That motor looks very, very similar on the exterior to that used by the KTM 350 EXC-F, but here makes only 24bhp and is equipped with two exhausts to bring down noise and emissions for the road. In comparison, the KTM 125 Duke makes 15bhp and weighs 282lbs. Returning again to the concept of sharing R&D, KTM has already gone through the expense and process of making this motor street legal and setting up production processes for it. With other 350s — the North America bound KTM 350 Duke and KTM Moto3 350 — on the horizon, it could make sense to share this motor across multiple platforms.

  • wascostreet

    This is exactly what I’m looking for, and for the same reasons. I may actually knuckle down and buy a *new* motorcycle next year. Can’t wait for more details!

  • Ben

    So it makes about the same power as the WR250R? I’m bummed. I was hoping for the power of the DRZ with the weight of a WR.

    • http://hellforleathermagazine.com Wes Siler

      24 reliable horsepower at 99kg? This thing isn’t going to be slow.

      • Ben

        It’s not going to be fast either. Throw a 200 pound rider on top of each bike and the hp/kg becomes nearly Identical. I guess I’ll be keeping my 400 EXC and WR250R for awhile.

        • Dennis

          Indeed!

          Calculating power to weight ratio without including a rider and gear would be like, well, calculating total cost of ownership without counting tires, maintenance, gear and insurance for the rider and the bike. *cough* Wes *cough*

          • Coreyvwc

            Then don’t be 200 pounds?

            • Dennis

              Then do the math with a rider who only weights 150 pounds with gear. The point holds.

            • Ben

              I’m from Wisconsin. We’re corn fed.

              • tomwito

                Don’t forget the cheese!

          • http://hellforleathermagazine.com Wes Siler

            Doing it sans rider is simply the simplest and most objective comparison. Numbers will never present a complete picture. For instance, I’m hoping for fat power and torque curves from the KTM, which could help make up for its relative lack of power next to the WR.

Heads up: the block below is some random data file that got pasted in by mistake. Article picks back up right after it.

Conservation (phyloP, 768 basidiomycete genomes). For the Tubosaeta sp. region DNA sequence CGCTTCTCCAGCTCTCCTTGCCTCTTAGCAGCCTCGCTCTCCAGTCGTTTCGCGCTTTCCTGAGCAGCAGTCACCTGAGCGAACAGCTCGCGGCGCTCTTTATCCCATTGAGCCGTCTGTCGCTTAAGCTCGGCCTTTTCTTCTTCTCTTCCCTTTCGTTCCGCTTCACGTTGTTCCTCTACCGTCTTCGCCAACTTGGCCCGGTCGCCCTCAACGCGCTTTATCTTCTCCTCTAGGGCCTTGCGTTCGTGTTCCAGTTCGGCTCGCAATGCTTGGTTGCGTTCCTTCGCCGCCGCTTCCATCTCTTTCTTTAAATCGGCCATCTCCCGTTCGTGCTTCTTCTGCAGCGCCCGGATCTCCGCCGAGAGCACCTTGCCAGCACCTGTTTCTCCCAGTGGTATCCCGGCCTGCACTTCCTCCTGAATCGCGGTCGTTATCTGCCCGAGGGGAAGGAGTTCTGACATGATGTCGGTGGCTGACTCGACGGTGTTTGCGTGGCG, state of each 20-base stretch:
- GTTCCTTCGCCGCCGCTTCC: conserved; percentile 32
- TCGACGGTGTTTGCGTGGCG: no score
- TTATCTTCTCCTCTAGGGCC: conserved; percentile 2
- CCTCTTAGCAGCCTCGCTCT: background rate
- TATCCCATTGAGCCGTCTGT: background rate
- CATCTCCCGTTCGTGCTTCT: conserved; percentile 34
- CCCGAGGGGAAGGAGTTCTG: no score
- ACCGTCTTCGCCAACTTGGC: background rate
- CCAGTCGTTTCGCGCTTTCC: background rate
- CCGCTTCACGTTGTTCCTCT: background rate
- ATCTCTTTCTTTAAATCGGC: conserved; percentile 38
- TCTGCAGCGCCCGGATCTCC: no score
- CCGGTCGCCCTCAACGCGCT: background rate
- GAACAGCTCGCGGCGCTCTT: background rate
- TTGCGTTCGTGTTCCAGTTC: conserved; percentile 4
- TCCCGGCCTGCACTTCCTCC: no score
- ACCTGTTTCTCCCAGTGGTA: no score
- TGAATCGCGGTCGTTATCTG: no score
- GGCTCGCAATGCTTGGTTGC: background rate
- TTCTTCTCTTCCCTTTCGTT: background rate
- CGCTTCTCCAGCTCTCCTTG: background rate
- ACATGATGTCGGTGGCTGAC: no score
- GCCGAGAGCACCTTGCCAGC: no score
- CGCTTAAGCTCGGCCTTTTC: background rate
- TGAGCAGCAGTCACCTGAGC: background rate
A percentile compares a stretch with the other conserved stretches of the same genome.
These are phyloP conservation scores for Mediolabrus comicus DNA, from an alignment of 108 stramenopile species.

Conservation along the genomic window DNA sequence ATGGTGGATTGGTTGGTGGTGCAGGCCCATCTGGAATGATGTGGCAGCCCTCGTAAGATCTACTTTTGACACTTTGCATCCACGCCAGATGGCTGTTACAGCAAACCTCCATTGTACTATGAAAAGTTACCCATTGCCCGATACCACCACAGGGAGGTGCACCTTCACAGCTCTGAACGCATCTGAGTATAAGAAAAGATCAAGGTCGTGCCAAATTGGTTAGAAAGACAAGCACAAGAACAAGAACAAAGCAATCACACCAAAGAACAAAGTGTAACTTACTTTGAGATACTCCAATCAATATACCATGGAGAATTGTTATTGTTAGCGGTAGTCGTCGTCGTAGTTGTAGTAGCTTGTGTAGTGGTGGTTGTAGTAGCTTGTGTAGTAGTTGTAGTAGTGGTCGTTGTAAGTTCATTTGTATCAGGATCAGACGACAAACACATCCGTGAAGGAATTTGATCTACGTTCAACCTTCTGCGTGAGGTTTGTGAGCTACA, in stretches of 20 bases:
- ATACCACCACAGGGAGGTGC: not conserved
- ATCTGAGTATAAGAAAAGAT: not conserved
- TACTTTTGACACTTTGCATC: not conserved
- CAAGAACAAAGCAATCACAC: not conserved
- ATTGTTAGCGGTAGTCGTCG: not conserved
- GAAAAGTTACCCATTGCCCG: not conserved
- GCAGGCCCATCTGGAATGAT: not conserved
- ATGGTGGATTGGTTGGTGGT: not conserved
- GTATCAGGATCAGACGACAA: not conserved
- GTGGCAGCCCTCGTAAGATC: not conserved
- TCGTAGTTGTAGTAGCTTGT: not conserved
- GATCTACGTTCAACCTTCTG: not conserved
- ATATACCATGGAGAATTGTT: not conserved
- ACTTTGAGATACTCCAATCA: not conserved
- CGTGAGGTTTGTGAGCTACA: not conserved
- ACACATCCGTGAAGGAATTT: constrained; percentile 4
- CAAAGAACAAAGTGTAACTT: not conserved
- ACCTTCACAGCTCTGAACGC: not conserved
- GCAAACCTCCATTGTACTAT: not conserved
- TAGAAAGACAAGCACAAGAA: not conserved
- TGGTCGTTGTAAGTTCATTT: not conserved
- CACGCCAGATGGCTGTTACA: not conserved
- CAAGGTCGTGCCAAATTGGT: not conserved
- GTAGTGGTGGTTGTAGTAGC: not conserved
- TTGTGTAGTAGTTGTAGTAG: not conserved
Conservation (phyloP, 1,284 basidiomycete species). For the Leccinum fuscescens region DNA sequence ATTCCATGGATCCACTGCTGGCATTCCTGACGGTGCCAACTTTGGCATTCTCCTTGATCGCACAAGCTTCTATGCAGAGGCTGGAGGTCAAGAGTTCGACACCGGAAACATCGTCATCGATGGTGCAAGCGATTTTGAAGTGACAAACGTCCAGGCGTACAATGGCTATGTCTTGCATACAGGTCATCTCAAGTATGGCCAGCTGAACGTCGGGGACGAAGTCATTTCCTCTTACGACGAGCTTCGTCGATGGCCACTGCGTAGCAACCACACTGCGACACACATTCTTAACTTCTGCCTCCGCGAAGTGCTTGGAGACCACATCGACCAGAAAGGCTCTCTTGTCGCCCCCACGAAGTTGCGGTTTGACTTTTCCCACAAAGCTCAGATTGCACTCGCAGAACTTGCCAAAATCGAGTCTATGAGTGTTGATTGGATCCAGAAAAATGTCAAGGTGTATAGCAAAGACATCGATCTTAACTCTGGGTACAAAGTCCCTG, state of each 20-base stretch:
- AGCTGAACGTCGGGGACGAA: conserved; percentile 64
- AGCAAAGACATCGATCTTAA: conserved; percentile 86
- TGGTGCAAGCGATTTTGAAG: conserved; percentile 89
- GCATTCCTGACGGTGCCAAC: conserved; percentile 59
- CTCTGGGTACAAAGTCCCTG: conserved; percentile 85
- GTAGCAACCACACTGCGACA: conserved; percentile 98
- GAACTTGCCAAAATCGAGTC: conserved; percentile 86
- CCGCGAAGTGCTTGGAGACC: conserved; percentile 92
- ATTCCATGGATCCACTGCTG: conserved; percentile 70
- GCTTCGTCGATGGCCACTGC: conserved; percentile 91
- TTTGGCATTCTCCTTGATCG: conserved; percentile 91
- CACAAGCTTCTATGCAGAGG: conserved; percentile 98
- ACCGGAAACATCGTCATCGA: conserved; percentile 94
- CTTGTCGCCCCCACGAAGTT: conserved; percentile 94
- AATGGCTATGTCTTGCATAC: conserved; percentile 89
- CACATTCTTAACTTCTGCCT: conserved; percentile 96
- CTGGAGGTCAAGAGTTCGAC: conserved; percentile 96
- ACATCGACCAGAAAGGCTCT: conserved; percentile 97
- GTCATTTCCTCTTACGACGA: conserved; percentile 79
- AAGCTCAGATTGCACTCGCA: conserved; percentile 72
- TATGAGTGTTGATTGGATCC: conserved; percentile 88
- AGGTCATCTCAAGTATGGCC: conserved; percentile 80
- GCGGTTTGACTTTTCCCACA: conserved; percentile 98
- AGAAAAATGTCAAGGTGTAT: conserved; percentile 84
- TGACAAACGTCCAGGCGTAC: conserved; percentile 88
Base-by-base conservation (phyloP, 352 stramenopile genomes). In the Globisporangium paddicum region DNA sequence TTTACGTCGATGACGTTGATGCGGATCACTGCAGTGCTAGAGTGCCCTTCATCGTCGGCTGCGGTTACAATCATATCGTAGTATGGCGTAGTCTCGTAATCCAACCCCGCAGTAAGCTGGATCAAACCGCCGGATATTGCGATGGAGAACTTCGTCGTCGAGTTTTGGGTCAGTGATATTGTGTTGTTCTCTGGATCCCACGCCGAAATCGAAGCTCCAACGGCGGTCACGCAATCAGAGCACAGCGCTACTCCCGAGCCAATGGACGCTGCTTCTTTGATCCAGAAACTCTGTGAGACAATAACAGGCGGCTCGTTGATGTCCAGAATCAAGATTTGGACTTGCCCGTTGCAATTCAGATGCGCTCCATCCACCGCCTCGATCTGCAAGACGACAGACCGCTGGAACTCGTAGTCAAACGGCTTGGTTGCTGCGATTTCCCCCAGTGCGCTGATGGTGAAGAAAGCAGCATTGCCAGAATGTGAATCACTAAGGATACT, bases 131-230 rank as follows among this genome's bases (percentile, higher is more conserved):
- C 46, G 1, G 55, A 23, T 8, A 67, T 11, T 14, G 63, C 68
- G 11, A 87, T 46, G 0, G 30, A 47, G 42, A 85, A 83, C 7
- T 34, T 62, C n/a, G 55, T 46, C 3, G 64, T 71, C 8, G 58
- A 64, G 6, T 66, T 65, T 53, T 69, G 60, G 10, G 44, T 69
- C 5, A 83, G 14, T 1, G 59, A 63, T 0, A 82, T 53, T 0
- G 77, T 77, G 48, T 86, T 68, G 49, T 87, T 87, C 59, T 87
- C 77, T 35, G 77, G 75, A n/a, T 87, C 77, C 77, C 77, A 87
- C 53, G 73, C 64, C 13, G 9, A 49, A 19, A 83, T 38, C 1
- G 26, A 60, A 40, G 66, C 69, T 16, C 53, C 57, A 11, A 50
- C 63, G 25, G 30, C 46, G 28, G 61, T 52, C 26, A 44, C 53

• DoctorNine

              True. The other part of maneuverability that we need to emphasize here, is the physical size of the machine. Since it is so dimensionally small, it will be able to go on trails that would be difficult, even for the Suzuki that you compare it to above. This thing is little larger than a heavy mountain bike. That will pay huge dividends in capabilities, which the simple power/weight ratio comparison doesn’t capture.

  • Thomas

    Here’s to hopping the subframe is strong enough/ or can be reinforced enough to take some luggage. Sounds like this would be the ultimate transamerican trail bike.

    • http://www.advrider.com/forums/showthread.php?t=305107 stickfigure

      Having just ridden the western half of the TAT 2-up on a 990, I can confidently say that a bike this small would *not* be great for the trail. The overwhelming majority of the TAT is high-speed dirt and gravel, with a few sandy sections here and there to keep it interesting.

      Maybe the part east of CO is different, but I’d say the perfect bike for the TAT is a Husky TE630 or KTM 690E. The TAT “adventure” is overstated.

      This Freeride sounds like a cool bike though.

  • Ceolwulf

    It’ll be pretty disappointing if the Moto3 only makes 24hp …

  • http://www.muthalovin.com the_doctor

    I am glad I am not the only one who things 450s are terrifying.

    • DoctorNine